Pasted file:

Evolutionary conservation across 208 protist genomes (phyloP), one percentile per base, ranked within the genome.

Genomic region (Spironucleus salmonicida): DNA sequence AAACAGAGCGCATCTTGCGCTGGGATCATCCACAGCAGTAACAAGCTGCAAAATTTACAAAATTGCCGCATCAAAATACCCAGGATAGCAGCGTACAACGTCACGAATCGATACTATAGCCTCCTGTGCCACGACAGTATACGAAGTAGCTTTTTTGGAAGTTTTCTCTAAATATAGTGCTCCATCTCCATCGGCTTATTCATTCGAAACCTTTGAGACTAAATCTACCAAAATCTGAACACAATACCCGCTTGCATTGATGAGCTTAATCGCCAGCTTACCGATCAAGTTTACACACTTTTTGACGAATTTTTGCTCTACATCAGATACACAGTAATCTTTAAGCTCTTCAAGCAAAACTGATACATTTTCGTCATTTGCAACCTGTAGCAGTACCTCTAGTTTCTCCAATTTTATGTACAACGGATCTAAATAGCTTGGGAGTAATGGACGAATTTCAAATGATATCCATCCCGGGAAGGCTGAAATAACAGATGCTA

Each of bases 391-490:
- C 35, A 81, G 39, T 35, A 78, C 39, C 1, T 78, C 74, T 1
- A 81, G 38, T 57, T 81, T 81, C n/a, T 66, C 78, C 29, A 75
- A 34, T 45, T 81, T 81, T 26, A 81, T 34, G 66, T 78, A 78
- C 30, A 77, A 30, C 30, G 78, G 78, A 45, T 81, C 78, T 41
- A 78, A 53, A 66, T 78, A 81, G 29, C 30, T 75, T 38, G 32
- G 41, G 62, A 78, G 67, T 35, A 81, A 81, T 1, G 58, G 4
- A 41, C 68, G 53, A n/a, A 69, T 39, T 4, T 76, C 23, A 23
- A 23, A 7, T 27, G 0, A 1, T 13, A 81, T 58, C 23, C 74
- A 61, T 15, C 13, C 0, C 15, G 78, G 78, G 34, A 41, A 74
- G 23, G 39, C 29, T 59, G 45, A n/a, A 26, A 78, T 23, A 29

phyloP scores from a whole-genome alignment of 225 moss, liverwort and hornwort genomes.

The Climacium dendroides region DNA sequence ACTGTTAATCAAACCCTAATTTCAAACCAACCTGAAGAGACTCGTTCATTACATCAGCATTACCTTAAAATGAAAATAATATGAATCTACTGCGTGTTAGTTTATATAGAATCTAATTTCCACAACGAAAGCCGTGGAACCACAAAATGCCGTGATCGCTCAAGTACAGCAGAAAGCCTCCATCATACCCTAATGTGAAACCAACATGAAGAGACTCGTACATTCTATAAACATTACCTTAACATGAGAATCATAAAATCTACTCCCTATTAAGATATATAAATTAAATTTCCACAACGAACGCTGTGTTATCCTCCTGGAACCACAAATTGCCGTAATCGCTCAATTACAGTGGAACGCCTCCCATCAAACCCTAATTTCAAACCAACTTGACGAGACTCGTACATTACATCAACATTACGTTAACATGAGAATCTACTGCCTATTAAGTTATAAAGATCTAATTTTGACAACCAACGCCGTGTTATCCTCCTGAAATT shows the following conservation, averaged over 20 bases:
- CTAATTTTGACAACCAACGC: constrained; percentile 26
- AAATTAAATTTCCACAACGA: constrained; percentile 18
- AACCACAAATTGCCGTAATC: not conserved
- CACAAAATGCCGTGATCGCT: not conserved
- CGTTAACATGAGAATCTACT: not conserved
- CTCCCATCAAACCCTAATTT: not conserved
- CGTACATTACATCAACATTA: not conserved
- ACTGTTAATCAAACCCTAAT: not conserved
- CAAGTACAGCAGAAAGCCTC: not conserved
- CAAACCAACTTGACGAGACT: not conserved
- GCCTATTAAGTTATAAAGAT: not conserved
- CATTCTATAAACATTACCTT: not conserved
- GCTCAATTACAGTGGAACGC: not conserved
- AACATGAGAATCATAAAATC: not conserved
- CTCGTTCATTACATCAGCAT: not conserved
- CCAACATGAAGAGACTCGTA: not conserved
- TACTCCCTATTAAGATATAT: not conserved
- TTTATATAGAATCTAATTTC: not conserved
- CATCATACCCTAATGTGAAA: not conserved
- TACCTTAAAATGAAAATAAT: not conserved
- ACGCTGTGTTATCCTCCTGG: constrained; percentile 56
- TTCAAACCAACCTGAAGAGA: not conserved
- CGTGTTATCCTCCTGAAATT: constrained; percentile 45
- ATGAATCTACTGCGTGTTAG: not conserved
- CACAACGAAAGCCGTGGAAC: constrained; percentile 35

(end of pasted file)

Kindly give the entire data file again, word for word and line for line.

Evolutionary conservation across 208 protist genomes (phyloP), one percentile per base, ranked within the genome.

Genomic region (Spironucleus salmonicida): DNA sequence AAACAGAGCGCATCTTGCGCTGGGATCATCCACAGCAGTAACAAGCTGCAAAATTTACAAAATTGCCGCATCAAAATACCCAGGATAGCAGCGTACAACGTCACGAATCGATACTATAGCCTCCTGTGCCACGACAGTATACGAAGTAGCTTTTTTGGAAGTTTTCTCTAAATATAGTGCTCCATCTCCATCGGCTTATTCATTCGAAACCTTTGAGACTAAATCTACCAAAATCTGAACACAATACCCGCTTGCATTGATGAGCTTAATCGCCAGCTTACCGATCAAGTTTACACACTTTTTGACGAATTTTTGCTCTACATCAGATACACAGTAATCTTTAAGCTCTTCAAGCAAAACTGATACATTTTCGTCATTTGCAACCTGTAGCAGTACCTCTAGTTTCTCCAATTTTATGTACAACGGATCTAAATAGCTTGGGAGTAATGGACGAATTTCAAATGATATCCATCCCGGGAAGGCTGAAATAACAGATGCTA

Each of bases 391-490:
- C 35, A 81, G 39, T 35, A 78, C 39, C 1, T 78, C 74, T 1
- A 81, G 38, T 57, T 81, T 81, C n/a, T 66, C 78, C 29, A 75
- A 34, T 45, T 81, T 81, T 26, A 81, T 34, G 66, T 78, A 78
- C 30, A 77, A 30, C 30, G 78, G 78, A 45, T 81, C 78, T 41
- A 78, A 53, A 66, T 78, A 81, G 29, C 30, T 75, T 38, G 32
- G 41, G 62, A 78, G 67, T 35, A 81, A 81, T 1, G 58, G 4
- A 41, C 68, G 53, A n/a, A 69, T 39, T 4, T 76, C 23, A 23
- A 23, A 7, T 27, G 0, A 1, T 13, A 81, T 58, C 23, C 74
- A 61, T 15, C 13, C 0, C 15, G 78, G 78, G 34, A 41, A 74
- G 23, G 39, C 29, T 59, G 45, A n/a, A 26, A 78, T 23, A 29

phyloP scores from a whole-genome alignment of 225 moss, liverwort and hornwort genomes.

The Climacium dendroides region DNA sequence ACTGTTAATCAAACCCTAATTTCAAACCAACCTGAAGAGACTCGTTCATTACATCAGCATTACCTTAAAATGAAAATAATATGAATCTACTGCGTGTTAGTTTATATAGAATCTAATTTCCACAACGAAAGCCGTGGAACCACAAAATGCCGTGATCGCTCAAGTACAGCAGAAAGCCTCCATCATACCCTAATGTGAAACCAACATGAAGAGACTCGTACATTCTATAAACATTACCTTAACATGAGAATCATAAAATCTACTCCCTATTAAGATATATAAATTAAATTTCCACAACGAACGCTGTGTTATCCTCCTGGAACCACAAATTGCCGTAATCGCTCAATTACAGTGGAACGCCTCCCATCAAACCCTAATTTCAAACCAACTTGACGAGACTCGTACATTACATCAACATTACGTTAACATGAGAATCTACTGCCTATTAAGTTATAAAGATCTAATTTTGACAACCAACGCCGTGTTATCCTCCTGAAATT shows the following conservation, averaged over 20 bases:
- CTAATTTTGACAACCAACGC: constrained; percentile 26
- AAATTAAATTTCCACAACGA: constrained; percentile 18
- AACCACAAATTGCCGTAATC: not conserved
- CACAAAATGCCGTGATCGCT: not conserved
- CGTTAACATGAGAATCTACT: not conserved
- CTCCCATCAAACCCTAATTT: not conserved
- CGTACATTACATCAACATTA: not conserved
- ACTGTTAATCAAACCCTAAT: not conserved
- CAAGTACAGCAGAAAGCCTC: not conserved
- CAAACCAACTTGACGAGACT: not conserved
- GCCTATTAAGTTATAAAGAT: not conserved
- CATTCTATAAACATTACCTT: not conserved
- GCTCAATTACAGTGGAACGC: not conserved
- AACATGAGAATCATAAAATC: not conserved
- CTCGTTCATTACATCAGCAT: not conserved
- CCAACATGAAGAGACTCGTA: not conserved
- TACTCCCTATTAAGATATAT: not conserved
- TTTATATAGAATCTAATTTC: not conserved
- CATCATACCCTAATGTGAAA: not conserved
- TACCTTAAAATGAAAATAAT: not conserved
- ACGCTGTGTTATCCTCCTGG: constrained; percentile 56
- TTCAAACCAACCTGAAGAGA: not conserved
- CGTGTTATCCTCCTGAAATT: constrained; percentile 45
- ATGAATCTACTGCGTGTTAG: not conserved
- CACAACGAAAGCCGTGGAAC: constrained; percentile 35